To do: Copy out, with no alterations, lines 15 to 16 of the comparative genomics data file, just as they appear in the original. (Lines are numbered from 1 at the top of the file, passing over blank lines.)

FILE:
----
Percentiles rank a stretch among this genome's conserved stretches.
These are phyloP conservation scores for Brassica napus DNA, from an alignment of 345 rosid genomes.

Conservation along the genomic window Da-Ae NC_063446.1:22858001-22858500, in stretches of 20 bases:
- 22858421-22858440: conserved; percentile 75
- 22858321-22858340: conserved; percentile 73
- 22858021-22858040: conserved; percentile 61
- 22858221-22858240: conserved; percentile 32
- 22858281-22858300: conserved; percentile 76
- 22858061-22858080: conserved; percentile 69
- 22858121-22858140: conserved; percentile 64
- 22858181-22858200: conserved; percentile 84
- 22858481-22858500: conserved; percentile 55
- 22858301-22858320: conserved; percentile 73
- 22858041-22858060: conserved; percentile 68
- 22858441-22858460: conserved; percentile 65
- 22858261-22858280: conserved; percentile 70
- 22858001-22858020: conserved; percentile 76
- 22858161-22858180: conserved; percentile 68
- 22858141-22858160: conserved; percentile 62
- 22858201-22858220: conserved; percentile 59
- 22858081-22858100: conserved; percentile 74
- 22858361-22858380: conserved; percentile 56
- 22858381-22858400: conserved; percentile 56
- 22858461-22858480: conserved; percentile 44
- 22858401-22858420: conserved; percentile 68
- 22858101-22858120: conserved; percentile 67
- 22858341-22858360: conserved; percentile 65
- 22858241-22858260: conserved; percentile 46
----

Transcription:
- 22858441-22858460: conserved; percentile 65
- 22858261-22858280: conserved; percentile 70